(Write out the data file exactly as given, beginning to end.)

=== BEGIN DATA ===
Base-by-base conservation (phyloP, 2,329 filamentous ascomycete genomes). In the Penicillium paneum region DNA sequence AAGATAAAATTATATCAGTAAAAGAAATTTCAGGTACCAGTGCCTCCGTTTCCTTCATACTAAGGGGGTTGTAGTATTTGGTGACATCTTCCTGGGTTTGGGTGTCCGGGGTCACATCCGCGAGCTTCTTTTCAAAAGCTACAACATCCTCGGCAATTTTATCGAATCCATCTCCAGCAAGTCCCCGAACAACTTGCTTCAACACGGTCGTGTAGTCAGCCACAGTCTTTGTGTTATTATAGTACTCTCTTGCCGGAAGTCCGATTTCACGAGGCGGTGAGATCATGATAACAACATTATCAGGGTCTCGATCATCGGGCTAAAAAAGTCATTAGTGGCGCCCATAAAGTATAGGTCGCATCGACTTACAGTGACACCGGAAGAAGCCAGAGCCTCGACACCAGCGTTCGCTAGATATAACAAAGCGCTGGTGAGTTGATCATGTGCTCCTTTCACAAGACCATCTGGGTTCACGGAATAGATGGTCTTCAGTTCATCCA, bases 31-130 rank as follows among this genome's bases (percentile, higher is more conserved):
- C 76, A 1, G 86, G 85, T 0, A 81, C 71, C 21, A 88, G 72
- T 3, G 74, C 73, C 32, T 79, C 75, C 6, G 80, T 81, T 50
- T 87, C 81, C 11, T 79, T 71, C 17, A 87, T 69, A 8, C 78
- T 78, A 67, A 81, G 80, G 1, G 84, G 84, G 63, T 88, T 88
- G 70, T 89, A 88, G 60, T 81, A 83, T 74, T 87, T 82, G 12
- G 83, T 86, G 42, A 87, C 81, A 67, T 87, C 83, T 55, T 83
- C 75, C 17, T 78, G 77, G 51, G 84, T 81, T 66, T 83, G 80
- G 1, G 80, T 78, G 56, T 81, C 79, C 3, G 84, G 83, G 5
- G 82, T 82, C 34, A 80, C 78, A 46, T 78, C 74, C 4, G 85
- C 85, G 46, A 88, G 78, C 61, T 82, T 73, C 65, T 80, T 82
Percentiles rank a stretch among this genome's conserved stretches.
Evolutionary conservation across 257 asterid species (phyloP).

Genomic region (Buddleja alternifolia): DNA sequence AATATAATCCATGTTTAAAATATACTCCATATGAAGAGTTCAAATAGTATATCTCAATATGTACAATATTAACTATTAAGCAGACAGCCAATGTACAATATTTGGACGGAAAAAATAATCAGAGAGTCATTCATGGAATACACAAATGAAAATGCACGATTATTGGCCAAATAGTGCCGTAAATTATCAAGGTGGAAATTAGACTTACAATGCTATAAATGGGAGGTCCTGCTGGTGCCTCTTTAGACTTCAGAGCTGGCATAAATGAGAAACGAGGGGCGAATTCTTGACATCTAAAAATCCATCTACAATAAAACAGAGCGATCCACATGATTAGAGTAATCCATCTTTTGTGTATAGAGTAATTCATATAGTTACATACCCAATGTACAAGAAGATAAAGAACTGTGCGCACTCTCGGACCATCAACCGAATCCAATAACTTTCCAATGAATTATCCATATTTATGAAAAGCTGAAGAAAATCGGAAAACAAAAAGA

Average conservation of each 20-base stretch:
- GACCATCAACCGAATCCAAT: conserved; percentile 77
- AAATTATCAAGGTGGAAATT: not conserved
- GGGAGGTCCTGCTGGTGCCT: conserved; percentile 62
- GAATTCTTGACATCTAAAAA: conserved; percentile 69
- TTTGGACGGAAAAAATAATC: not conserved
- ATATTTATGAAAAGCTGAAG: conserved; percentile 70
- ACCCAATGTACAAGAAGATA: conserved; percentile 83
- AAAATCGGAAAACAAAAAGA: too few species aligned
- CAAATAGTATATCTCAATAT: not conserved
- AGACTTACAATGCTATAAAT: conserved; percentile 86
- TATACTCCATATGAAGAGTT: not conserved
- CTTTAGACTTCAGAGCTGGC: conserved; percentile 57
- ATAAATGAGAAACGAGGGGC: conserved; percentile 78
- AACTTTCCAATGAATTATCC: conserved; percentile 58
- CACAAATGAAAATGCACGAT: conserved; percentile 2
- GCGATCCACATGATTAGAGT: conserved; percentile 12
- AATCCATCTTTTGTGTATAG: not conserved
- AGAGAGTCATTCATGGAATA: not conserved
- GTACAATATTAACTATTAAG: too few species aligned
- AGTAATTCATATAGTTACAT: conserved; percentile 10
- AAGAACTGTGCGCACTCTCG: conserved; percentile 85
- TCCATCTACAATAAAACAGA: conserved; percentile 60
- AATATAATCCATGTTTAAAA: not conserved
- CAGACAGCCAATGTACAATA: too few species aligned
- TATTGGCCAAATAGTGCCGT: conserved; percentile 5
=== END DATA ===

Base-by-base conservation (phyloP, 2,329 filamentous ascomycete genomes). In the Penicillium paneum region DNA sequence AAGATAAAATTATATCAGTAAAAGAAATTTCAGGTACCAGTGCCTCCGTTTCCTTCATACTAAGGGGGTTGTAGTATTTGGTGACATCTTCCTGGGTTTGGGTGTCCGGGGTCACATCCGCGAGCTTCTTTTCAAAAGCTACAACATCCTCGGCAATTTTATCGAATCCATCTCCAGCAAGTCCCCGAACAACTTGCTTCAACACGGTCGTGTAGTCAGCCACAGTCTTTGTGTTATTATAGTACTCTCTTGCCGGAAGTCCGATTTCACGAGGCGGTGAGATCATGATAACAACATTATCAGGGTCTCGATCATCGGGCTAAAAAAGTCATTAGTGGCGCCCATAAAGTATAGGTCGCATCGACTTACAGTGACACCGGAAGAAGCCAGAGCCTCGACACCAGCGTTCGCTAGATATAACAAAGCGCTGGTGAGTTGATCATGTGCTCCTTTCACAAGACCATCTGGGTTCACGGAATAGATGGTCTTCAGTTCATCCA, bases 31-130 rank as follows among this genome's bases (percentile, higher is more conserved):
- C 76, A 1, G 86, G 85, T 0, A 81, C 71, C 21, A 88, G 72
- T 3, G 74, C 73, C 32, T 79, C 75, C 6, G 80, T 81, T 50
- T 87, C 81, C 11, T 79, T 71, C 17, A 87, T 69, A 8, C 78
- T 78, A 67, A 81, G 80, G 1, G 84, G 84, G 63, T 88, T 88
- G 70, T 89, A 88, G 60, T 81, A 83, T 74, T 87, T 82, G 12
- G 83, T 86, G 42, A 87, C 81, A 67, T 87, C 83, T 55, T 83
- C 75, C 17, T 78, G 77, G 51, G 84, T 81, T 66, T 83, G 80
- G 1, G 80, T 78, G 56, T 81, C 79, C 3, G 84, G 83, G 5
- G 82, T 82, C 34, A 80, C 78, A 46, T 78, C 74, C 4, G 85
- C 85, G 46, A 88, G 78, C 61, T 82, T 73, C 65, T 80, T 82
Percentiles rank a stretch among this genome's conserved stretches.
Evolutionary conservation across 257 asterid species (phyloP).

Genomic region (Buddleja alternifolia): DNA sequence AATATAATCCATGTTTAAAATATACTCCATATGAAGAGTTCAAATAGTATATCTCAATATGTACAATATTAACTATTAAGCAGACAGCCAATGTACAATATTTGGACGGAAAAAATAATCAGAGAGTCATTCATGGAATACACAAATGAAAATGCACGATTATTGGCCAAATAGTGCCGTAAATTATCAAGGTGGAAATTAGACTTACAATGCTATAAATGGGAGGTCCTGCTGGTGCCTCTTTAGACTTCAGAGCTGGCATAAATGAGAAACGAGGGGCGAATTCTTGACATCTAAAAATCCATCTACAATAAAACAGAGCGATCCACATGATTAGAGTAATCCATCTTTTGTGTATAGAGTAATTCATATAGTTACATACCCAATGTACAAGAAGATAAAGAACTGTGCGCACTCTCGGACCATCAACCGAATCCAATAACTTTCCAATGAATTATCCATATTTATGAAAAGCTGAAGAAAATCGGAAAACAAAAAGA

Average conservation of each 20-base stretch:
- GACCATCAACCGAATCCAAT: conserved; percentile 77
- AAATTATCAAGGTGGAAATT: not conserved
- GGGAGGTCCTGCTGGTGCCT: conserved; percentile 62
- GAATTCTTGACATCTAAAAA: conserved; percentile 69
- TTTGGACGGAAAAAATAATC: not conserved
- ATATTTATGAAAAGCTGAAG: conserved; percentile 70
- ACCCAATGTACAAGAAGATA: conserved; percentile 83
- AAAATCGGAAAACAAAAAGA: too few species aligned
- CAAATAGTATATCTCAATAT: not conserved
- AGACTTACAATGCTATAAAT: conserved; percentile 86
- TATACTCCATATGAAGAGTT: not conserved
- CTTTAGACTTCAGAGCTGGC: conserved; percentile 57
- ATAAATGAGAAACGAGGGGC: conserved; percentile 78
- AACTTTCCAATGAATTATCC: conserved; percentile 58
- CACAAATGAAAATGCACGAT: conserved; percentile 2
- GCGATCCACATGATTAGAGT: conserved; percentile 12
- AATCCATCTTTTGTGTATAG: not conserved
- AGAGAGTCATTCATGGAATA: not conserved
- GTACAATATTAACTATTAAG: too few species aligned
- AGTAATTCATATAGTTACAT: conserved; percentile 10
- AAGAACTGTGCGCACTCTCG: conserved; percentile 85
- TCCATCTACAATAAAACAGA: conserved; percentile 60
- AATATAATCCATGTTTAAAA: not conserved
- CAGACAGCCAATGTACAATA: too few species aligned
- TATTGGCCAAATAGTGCCGT: conserved; percentile 5